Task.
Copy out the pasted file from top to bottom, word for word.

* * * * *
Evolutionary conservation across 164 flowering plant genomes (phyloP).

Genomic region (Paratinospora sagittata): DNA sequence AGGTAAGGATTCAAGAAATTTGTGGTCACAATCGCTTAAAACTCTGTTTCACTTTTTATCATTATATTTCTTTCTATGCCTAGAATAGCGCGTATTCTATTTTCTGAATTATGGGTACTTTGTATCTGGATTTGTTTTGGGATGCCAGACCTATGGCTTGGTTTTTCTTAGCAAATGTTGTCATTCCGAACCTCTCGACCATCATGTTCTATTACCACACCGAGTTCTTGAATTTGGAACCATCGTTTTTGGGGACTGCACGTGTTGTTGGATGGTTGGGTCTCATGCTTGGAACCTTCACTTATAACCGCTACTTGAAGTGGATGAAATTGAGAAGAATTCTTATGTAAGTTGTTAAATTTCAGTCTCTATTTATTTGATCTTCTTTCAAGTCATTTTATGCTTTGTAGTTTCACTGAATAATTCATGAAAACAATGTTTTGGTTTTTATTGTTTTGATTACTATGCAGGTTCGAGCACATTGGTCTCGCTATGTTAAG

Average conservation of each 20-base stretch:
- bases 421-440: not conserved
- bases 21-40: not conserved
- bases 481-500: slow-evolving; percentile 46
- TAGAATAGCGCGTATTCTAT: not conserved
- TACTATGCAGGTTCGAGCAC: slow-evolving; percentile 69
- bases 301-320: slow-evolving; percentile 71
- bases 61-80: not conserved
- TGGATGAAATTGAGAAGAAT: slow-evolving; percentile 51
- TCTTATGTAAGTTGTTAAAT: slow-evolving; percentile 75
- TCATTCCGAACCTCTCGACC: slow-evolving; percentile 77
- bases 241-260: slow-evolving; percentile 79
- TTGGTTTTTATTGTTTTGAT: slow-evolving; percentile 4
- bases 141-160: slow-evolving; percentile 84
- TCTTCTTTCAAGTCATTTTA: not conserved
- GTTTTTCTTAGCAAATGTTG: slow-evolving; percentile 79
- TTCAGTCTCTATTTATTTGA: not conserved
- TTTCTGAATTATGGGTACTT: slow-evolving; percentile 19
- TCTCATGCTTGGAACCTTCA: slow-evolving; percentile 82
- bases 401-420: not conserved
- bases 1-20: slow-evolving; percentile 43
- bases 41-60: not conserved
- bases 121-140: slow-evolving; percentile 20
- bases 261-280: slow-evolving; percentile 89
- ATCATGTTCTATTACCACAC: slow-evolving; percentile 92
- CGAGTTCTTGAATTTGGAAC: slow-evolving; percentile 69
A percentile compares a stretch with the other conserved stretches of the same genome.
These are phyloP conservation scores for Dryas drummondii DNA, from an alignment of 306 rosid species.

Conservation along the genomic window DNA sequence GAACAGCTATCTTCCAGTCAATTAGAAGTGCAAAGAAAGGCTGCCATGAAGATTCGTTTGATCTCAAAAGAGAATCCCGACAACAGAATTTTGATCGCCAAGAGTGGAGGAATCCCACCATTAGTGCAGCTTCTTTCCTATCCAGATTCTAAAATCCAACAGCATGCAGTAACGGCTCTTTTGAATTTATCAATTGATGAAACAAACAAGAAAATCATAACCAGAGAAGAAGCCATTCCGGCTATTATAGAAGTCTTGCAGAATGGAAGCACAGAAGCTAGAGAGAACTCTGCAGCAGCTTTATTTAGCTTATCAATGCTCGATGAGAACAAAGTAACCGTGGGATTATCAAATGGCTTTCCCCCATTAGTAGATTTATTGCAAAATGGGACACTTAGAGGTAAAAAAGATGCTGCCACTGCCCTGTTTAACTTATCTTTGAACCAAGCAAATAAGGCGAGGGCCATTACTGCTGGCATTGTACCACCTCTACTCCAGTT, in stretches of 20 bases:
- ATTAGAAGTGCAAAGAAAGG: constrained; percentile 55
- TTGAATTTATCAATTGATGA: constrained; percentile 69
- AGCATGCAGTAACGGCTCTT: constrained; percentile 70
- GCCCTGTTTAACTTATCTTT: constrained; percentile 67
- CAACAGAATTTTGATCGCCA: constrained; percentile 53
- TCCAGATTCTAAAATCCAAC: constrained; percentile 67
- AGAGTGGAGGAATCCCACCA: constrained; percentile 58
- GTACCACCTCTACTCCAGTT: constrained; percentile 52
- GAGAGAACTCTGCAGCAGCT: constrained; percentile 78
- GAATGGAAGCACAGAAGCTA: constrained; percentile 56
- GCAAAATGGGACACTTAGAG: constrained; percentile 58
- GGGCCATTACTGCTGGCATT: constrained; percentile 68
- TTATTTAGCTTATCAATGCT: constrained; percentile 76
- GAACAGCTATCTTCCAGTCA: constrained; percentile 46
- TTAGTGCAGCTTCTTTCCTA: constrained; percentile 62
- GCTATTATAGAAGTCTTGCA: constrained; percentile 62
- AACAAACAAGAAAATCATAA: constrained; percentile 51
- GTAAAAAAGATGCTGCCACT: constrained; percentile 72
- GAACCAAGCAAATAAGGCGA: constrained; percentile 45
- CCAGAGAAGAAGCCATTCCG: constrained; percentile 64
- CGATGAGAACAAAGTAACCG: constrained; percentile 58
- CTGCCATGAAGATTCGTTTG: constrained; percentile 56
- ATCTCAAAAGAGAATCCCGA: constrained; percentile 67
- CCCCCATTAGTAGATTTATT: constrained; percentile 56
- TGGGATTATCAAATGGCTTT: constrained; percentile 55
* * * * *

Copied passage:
Evolutionary conservation across 164 flowering plant genomes (phyloP).

Genomic region (Paratinospora sagittata): DNA sequence AGGTAAGGATTCAAGAAATTTGTGGTCACAATCGCTTAAAACTCTGTTTCACTTTTTATCATTATATTTCTTTCTATGCCTAGAATAGCGCGTATTCTATTTTCTGAATTATGGGTACTTTGTATCTGGATTTGTTTTGGGATGCCAGACCTATGGCTTGGTTTTTCTTAGCAAATGTTGTCATTCCGAACCTCTCGACCATCATGTTCTATTACCACACCGAGTTCTTGAATTTGGAACCATCGTTTTTGGGGACTGCACGTGTTGTTGGATGGTTGGGTCTCATGCTTGGAACCTTCACTTATAACCGCTACTTGAAGTGGATGAAATTGAGAAGAATTCTTATGTAAGTTGTTAAATTTCAGTCTCTATTTATTTGATCTTCTTTCAAGTCATTTTATGCTTTGTAGTTTCACTGAATAATTCATGAAAACAATGTTTTGGTTTTTATTGTTTTGATTACTATGCAGGTTCGAGCACATTGGTCTCGCTATGTTAAG

Average conservation of each 20-base stretch:
- bases 421-440: not conserved
- bases 21-40: not conserved
- bases 481-500: slow-evolving; percentile 46
- TAGAATAGCGCGTATTCTAT: not conserved
- TACTATGCAGGTTCGAGCAC: slow-evolving; percentile 69
- bases 301-320: slow-evolving; percentile 71
- bases 61-80: not conserved
- TGGATGAAATTGAGAAGAAT: slow-evolving; percentile 51
- TCTTATGTAAGTTGTTAAAT: slow-evolving; percentile 75
- TCATTCCGAACCTCTCGACC: slow-evolving; percentile 77
- bases 241-260: slow-evolving; percentile 79
- TTGGTTTTTATTGTTTTGAT: slow-evolving; percentile 4
- bases 141-160: slow-evolving; percentile 84
- TCTTCTTTCAAGTCATTTTA: not conserved
- GTTTTTCTTAGCAAATGTTG: slow-evolving; percentile 79
- TTCAGTCTCTATTTATTTGA: not conserved
- TTTCTGAATTATGGGTACTT: slow-evolving; percentile 19
- TCTCATGCTTGGAACCTTCA: slow-evolving; percentile 82
- bases 401-420: not conserved
- bases 1-20: slow-evolving; percentile 43
- bases 41-60: not conserved
- bases 121-140: slow-evolving; percentile 20
- bases 261-280: slow-evolving; percentile 89
- ATCATGTTCTATTACCACAC: slow-evolving; percentile 92
- CGAGTTCTTGAATTTGGAAC: slow-evolving; percentile 69
A percentile compares a stretch with the other conserved stretches of the same genome.
These are phyloP conservation scores for Dryas drummondii DNA, from an alignment of 306 rosid species.

Conservation along the genomic window DNA sequence GAACAGCTATCTTCCAGTCAATTAGAAGTGCAAAGAAAGGCTGCCATGAAGATTCGTTTGATCTCAAAAGAGAATCCCGACAACAGAATTTTGATCGCCAAGAGTGGAGGAATCCCACCATTAGTGCAGCTTCTTTCCTATCCAGATTCTAAAATCCAACAGCATGCAGTAACGGCTCTTTTGAATTTATCAATTGATGAAACAAACAAGAAAATCATAACCAGAGAAGAAGCCATTCCGGCTATTATAGAAGTCTTGCAGAATGGAAGCACAGAAGCTAGAGAGAACTCTGCAGCAGCTTTATTTAGCTTATCAATGCTCGATGAGAACAAAGTAACCGTGGGATTATCAAATGGCTTTCCCCCATTAGTAGATTTATTGCAAAATGGGACACTTAGAGGTAAAAAAGATGCTGCCACTGCCCTGTTTAACTTATCTTTGAACCAAGCAAATAAGGCGAGGGCCATTACTGCTGGCATTGTACCACCTCTACTCCAGTT, in stretches of 20 bases:
- ATTAGAAGTGCAAAGAAAGG: constrained; percentile 55
- TTGAATTTATCAATTGATGA: constrained; percentile 69
- AGCATGCAGTAACGGCTCTT: constrained; percentile 70
- GCCCTGTTTAACTTATCTTT: constrained; percentile 67
- CAACAGAATTTTGATCGCCA: constrained; percentile 53
- TCCAGATTCTAAAATCCAAC: constrained; percentile 67
- AGAGTGGAGGAATCCCACCA: constrained; percentile 58
- GTACCACCTCTACTCCAGTT: constrained; percentile 52
- GAGAGAACTCTGCAGCAGCT: constrained; percentile 78
- GAATGGAAGCACAGAAGCTA: constrained; percentile 56
- GCAAAATGGGACACTTAGAG: constrained; percentile 58
- GGGCCATTACTGCTGGCATT: constrained; percentile 68
- TTATTTAGCTTATCAATGCT: constrained; percentile 76
- GAACAGCTATCTTCCAGTCA: constrained; percentile 46
- TTAGTGCAGCTTCTTTCCTA: constrained; percentile 62
- GCTATTATAGAAGTCTTGCA: constrained; percentile 62
- AACAAACAAGAAAATCATAA: constrained; percentile 51
- GTAAAAAAGATGCTGCCACT: constrained; percentile 72
- GAACCAAGCAAATAAGGCGA: constrained; percentile 45
- CCAGAGAAGAAGCCATTCCG: constrained; percentile 64
- CGATGAGAACAAAGTAACCG: constrained; percentile 58
- CTGCCATGAAGATTCGTTTG: constrained; percentile 56
- ATCTCAAAAGAGAATCCCGA: constrained; percentile 67
- CCCCCATTAGTAGATTTATT: constrained; percentile 56
- TGGGATTATCAAATGGCTTT: constrained; percentile 55